In addition to the above analyses, heterogeneity should also be quantified (26). The Cochran Q test provides a yes vs. no outcome for whether there is significant heterogeneity amongst the reported effect sizes (27). In comparison, the I2 statistic provides a magnitude of variability, where 0% indicates that any variability is due to chance, whilst higher I2 values indicate increasing levels of unexplained variability. I2 value greater than 50% is commonly used as a cut-off for significant heterogeneity in the reported effect sizes. If significant heterogeneity is detected, the source of heterogeneity should be explained. Subgroup analysis (28,29) and meta-regression analysis (30) are further statistical techniques which may be used to assess the source of heterogeneity.
As mentioned above, the summary effect can be estimated using a fixed-effect model or random-effects model. The fixed-effect model makes the assumption that the true effect size is identical across the studies, but the reason for variation seen in effect size is attributed to sampling error (31). As such, the analysis weights smaller studies less since a more reliable estimate of the true effect size can be derived from large sample size studies. In contrast, a random-effects analysis aims to estimate the mean of a distribution of effect sizes. In essence, this approach does not discount smaller sample size studies, nor does it overweigh large size studies (31). If a review is at risk of significant statistical heterogeneity, as calculated using Cochrane Q or I2 tests, the random-effects model is often chosen to minimize the impact of outlier studies (32). A systematic review may choose to present results of both fixed-effect and random-effects model analyses.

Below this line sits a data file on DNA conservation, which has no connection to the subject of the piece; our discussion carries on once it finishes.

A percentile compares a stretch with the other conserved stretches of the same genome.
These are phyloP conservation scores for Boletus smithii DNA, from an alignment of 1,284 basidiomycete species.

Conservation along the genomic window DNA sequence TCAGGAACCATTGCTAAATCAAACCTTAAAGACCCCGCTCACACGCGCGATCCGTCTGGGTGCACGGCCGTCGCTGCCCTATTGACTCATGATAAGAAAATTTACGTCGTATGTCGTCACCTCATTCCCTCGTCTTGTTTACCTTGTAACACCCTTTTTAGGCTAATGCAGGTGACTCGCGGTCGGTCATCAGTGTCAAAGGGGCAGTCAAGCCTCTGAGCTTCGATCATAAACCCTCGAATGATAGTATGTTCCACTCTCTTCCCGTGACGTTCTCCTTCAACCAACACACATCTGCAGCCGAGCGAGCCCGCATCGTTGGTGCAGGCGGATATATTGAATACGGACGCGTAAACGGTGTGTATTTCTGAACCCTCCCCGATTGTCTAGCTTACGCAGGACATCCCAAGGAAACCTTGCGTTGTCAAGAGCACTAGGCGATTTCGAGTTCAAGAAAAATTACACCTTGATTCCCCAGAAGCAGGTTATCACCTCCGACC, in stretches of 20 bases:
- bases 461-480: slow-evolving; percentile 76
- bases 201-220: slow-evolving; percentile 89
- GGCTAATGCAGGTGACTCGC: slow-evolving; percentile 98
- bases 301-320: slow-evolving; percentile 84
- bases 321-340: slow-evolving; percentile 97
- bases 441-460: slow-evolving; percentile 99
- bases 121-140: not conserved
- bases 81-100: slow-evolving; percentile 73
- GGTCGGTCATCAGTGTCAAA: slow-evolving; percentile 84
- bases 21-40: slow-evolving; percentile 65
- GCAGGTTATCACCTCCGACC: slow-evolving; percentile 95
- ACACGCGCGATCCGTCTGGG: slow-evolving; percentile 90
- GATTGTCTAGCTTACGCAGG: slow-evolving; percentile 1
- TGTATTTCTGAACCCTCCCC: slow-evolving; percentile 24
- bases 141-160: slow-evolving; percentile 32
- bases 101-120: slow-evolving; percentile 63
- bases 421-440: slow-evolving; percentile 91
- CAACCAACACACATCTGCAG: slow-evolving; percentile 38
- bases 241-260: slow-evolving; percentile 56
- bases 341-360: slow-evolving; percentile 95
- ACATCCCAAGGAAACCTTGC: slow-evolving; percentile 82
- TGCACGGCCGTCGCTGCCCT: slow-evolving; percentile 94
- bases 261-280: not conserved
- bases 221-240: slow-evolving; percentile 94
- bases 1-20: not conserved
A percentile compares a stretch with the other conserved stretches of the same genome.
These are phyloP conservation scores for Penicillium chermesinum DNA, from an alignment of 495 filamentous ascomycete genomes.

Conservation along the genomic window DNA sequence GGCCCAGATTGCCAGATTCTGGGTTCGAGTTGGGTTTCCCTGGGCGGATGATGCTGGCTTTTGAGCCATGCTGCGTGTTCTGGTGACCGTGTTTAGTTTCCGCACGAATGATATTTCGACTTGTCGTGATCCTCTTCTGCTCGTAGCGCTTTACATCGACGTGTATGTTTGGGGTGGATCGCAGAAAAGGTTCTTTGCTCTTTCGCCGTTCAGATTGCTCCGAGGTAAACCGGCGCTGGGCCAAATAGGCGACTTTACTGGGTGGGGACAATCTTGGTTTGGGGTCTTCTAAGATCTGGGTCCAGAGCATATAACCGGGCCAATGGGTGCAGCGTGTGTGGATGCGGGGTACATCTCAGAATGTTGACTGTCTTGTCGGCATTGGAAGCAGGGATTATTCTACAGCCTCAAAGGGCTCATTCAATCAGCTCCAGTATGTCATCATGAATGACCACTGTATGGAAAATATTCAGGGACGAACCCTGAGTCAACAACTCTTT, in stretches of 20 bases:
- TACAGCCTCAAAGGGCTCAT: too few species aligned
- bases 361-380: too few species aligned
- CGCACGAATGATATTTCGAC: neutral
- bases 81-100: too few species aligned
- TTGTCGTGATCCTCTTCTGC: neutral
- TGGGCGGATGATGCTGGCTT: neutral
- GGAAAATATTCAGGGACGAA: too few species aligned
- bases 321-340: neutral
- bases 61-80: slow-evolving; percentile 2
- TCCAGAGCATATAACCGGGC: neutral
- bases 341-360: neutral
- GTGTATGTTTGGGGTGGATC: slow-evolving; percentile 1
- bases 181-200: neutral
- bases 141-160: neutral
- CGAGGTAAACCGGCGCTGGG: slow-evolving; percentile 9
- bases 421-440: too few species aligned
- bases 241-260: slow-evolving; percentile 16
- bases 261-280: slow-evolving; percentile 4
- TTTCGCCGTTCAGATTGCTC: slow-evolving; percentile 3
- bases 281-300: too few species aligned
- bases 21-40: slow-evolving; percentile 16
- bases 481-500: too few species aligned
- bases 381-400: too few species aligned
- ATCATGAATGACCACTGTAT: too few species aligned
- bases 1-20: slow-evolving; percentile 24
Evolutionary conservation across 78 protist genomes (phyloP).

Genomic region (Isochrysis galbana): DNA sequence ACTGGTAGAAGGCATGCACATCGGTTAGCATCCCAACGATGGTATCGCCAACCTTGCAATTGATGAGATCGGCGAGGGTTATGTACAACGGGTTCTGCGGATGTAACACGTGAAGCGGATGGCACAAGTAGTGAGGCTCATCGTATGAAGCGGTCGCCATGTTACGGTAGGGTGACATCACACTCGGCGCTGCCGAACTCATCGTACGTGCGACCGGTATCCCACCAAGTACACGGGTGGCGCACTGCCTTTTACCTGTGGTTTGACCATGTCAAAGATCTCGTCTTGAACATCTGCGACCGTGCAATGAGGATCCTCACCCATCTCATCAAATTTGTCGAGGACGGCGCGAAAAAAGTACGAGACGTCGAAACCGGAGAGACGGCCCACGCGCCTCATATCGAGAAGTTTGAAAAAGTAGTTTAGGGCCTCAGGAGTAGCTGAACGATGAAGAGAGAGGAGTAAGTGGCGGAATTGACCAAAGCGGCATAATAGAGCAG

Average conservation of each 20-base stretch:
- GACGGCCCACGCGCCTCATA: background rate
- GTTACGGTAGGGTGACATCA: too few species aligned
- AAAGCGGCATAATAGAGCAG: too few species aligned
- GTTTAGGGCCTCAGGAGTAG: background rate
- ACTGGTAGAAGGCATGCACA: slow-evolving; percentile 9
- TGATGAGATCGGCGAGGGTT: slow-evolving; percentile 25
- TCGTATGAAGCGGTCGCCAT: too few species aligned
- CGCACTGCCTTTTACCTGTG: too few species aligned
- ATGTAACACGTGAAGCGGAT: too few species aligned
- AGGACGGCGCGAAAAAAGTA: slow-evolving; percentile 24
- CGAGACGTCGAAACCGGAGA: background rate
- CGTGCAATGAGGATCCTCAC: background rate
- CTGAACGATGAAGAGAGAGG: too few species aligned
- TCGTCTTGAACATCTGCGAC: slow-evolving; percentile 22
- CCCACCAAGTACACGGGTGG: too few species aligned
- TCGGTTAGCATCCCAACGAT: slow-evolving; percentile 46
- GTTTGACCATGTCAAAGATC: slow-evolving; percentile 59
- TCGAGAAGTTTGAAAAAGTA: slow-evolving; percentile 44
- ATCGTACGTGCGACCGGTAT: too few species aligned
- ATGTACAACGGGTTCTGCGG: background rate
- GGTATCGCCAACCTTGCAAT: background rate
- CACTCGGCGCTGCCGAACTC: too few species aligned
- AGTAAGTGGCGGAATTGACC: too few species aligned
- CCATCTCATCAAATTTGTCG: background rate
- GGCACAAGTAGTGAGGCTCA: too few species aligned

Interpretation of results
There are several factors to consider when interpreting the results from a systematic review and meta-analysis.
Firstly, the review results may be significantly influenced by publication bias. In essence, there is a tendency for positive results to be published in the literature, whilst negative or inconclusive results are less likely to be published (33,34). As such, the results of a meta-analysis of studies identified from the literature may be misleading since it is “missing” the unpublished negative results and data. In order to assess the influence of publication bias on the meta-analysis results, a funnel plot analysis can be performed, as demonstrated in example (5) in Figure 2. This graph plots treatment effect on the horizontal axis and standard error on the vertical axis. In an ideal pooled analysis with no publication bias, the points are equally and symmetrically distributed around the mean effect size. If the points are distributed asymmetrically around the mean effect size, then this suggests that there may be publication bias. To demonstrate whether the publication bias is statistically significant, Begg’s and Egger’s tests can be performed (35). Trim-and-fill analysis is an additional test for the funnel plot analysis (36), which determines the number of “missing studies” due to publication bias, and whether the effect size, after adjusting for these missing studies, would be significantly different.